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Ulcerative colitis

Ulcerative colitis

Inflammatory bowel disease that causes ulcers in the colon

An inflammatory bowel disease (IBD) that causes long-lasting inflammation and ulcers in the digestive tract. The innermost lining of the large intestine and rectum are affected. The two main entities of IBD are ulcerative colitis (UC) and Crohn’s disease (CD). IBD shows alternating bouts of remission and flares of active inflammation. UD affects mostly the superficial mucosal layer of the gut wall in a continuous fashion extending proximally from the anus to variable degrees. In contrast, CD typically involves all layers of the gut wall and is discontinuous and patchy.

Disease classifications

Doctors classify UC based on the location: 

  • Ulcerative proctitis, confined to the area closest to the anus, tends to be the mildest
  • Proctosigmoiditis involves the rectum and sigmoid colon, which is the lower end of the colon.
  • Left-sided colitis extends from the rectum up through the sigmoid and descending colon
  • Pancolitis often affects the entire colon.
  • Acute severe ulcerative colitis is a rare form that affects the entire colon

Symptoms

Symptoms of ulcerative colitus usually develop over time rather then suddenly. Symptoms can vary and may include diarrhea, often with blood or pus, abdominal pain and cramping, rectal pain, rectal bleeding, urgency to defecate, inability to defecate despite urgency, weight loss, fatigue, fever and in children, failure to grow. 

Complications

Complications include severe bleeding, perforated colon, severe dehydration, liver disease (rare), osteoporosis, inflammation in skin, joints and eyes, increased risk of colon cancer, rapidly swelling colon (toxic megacolon) and increased risk of blood clots in veins and arteries. 

Causes

The exact cause of ulcerative colitis is not known but diet and stress are known factors that aggravate the disease. One possible cause is immune system malfunction where an abnormal immune response to viruses or bacterium causes the it to attack the cells in the digestive tract. Heredity appears to play a role as well. 

Diagnosis

Ulcerative colitis is often diagnosed after ruling out other possible causes for symptoms. Diagnosis may be confirmed with the following tests: 



  • Blood, tested for anemia 
  • Stool sample, where white blood cells can indicate ulcerative colitis and absence of infection can rule out other causes for the symptoms. 
  • Colonoscopy allows the doctor to see inside the colon and possibly take a tissue biopsy. Flexible sigmoidoscopy is a procedure where a slender, flexible, lighted tube used to examine the rectum and sigmoid, the last portion of the colon.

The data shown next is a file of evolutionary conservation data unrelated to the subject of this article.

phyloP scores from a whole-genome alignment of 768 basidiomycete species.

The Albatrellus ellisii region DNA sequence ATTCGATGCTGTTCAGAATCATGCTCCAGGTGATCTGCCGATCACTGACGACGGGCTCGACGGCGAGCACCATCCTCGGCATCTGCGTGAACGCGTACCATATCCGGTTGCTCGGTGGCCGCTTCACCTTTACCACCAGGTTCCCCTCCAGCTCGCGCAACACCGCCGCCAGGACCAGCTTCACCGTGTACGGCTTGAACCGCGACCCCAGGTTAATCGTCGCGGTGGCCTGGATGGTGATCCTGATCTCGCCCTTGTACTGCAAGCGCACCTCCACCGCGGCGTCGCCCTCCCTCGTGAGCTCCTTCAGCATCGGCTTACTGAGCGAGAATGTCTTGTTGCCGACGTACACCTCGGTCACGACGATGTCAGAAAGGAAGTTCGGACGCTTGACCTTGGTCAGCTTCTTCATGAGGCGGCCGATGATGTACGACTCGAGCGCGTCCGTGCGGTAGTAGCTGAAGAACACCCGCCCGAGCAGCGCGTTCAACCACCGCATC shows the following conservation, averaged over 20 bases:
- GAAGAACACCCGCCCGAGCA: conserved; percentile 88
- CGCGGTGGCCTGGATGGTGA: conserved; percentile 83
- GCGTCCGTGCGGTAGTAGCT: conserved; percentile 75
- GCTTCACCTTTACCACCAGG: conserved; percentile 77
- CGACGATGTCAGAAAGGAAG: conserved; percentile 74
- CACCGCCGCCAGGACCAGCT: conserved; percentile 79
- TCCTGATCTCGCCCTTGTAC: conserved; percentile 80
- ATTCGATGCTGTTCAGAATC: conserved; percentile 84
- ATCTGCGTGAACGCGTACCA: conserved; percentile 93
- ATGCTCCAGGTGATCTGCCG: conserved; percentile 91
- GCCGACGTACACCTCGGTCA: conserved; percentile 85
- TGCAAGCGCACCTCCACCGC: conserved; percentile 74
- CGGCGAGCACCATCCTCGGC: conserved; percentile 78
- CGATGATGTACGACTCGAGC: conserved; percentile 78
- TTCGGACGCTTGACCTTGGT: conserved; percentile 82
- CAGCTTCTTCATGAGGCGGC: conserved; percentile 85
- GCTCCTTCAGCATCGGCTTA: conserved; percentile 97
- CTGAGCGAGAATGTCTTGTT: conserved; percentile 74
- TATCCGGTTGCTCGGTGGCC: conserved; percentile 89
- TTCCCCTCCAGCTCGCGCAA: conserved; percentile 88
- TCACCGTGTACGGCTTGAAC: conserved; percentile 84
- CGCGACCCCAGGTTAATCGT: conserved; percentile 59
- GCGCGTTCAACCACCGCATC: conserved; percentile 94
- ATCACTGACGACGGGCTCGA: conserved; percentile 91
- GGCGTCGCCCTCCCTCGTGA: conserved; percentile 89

• X-ray can be used for severe symptoms to rule out serious complications such as a perforated colon. 
  • CT scan of the abdomen or pelvis can be used to look for complications of the disease or assess the inflammation. 
  • Computerized tomography (CT) enterography and magnetic resonance (MR) enterography are noninvasive tests used to exclude inflammation in the small intestine. These tests are more sensitive for finding inflammation in the bowel than conventional imaging tests. MR enterography is a radiation-free alternative. 



Treatments

Pharmacological

Pharmacological treatments are used for acute, active disease and to maintain response and precent relapse in patients in remission. For mild to moderate UC cases treatment includes aminosalicylates, steroids and immunosuppressants. Aminosalicylates are a family of medications, where the active ingredient is mesalamine. Aminosalicylates are thought to reduce inflammation of the intestines. Corticosteroids are short term therapies used to lower the activity of the immune system and limit inflammation in the intestines.

Surgery

Surgery will be required in 16% of people suffering from UC. Surgery may involve removal of the large intestine and rectum (colectomy) in severe case of UC. An ileostomy, connection of the small bowel to the exterior of the body, and a bag or ostomy appliance is attached to the abdomen to collect feces. Surgeons may in some cases convert an ileostomy to an ileal pouch anal anastomosis (IPAA), also referred to as a pelvic pouch. The IPAA pouch is inside the body and stool is expelled through the anus rather than an ostomy bag. 

Microbiota-focused treatments

Some strains of bacteria cause intestinal ulceration and chronic inflammatory bowel diseases. Intestinal microbiota have an important role in maintaining innate immunity, the nonspecific defense mechanisms that occur immediately or within hours or an antigen appearance in the body.  In addition to fecal microbiota transplant (FMT), probiotics are also increasingly being used to treat UC and both are under investigation. Probiotics are living non-pathogenic bacteria such as Lactobacillus, Bifidobacterium, and Enterococcus.



FMT can reduce bowel permeability and thus the severity of the disease by increasing production of short-chain fatty acids, such as butyrate, which help maintain epithelial barrier integrity. FMT can restore immune dysbiosis by inhibiting differentiation of Th1 cells, T cell activity, leukocyte adhesion and production of inflammatory factors. FMT has been shown to have value in treating UC by changing the abundance of bacterial flora and improving the scores for diarrhea, abdominal pain and mucous membrane lesions. 

Timeline

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Further reading

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Systematic Review with Network Meta-Analysis: Comparative Efficacy of Biologics in the Treatment of Moderately to Severely Active Ulcerative Colitis

Adrian D. Vickers, Claire Ainsworth, Reema Mody, Annika Bergman, Caroline S. Ling, Jasmina Medjedovic, Michael Smyth

Journal

October 24, 2016

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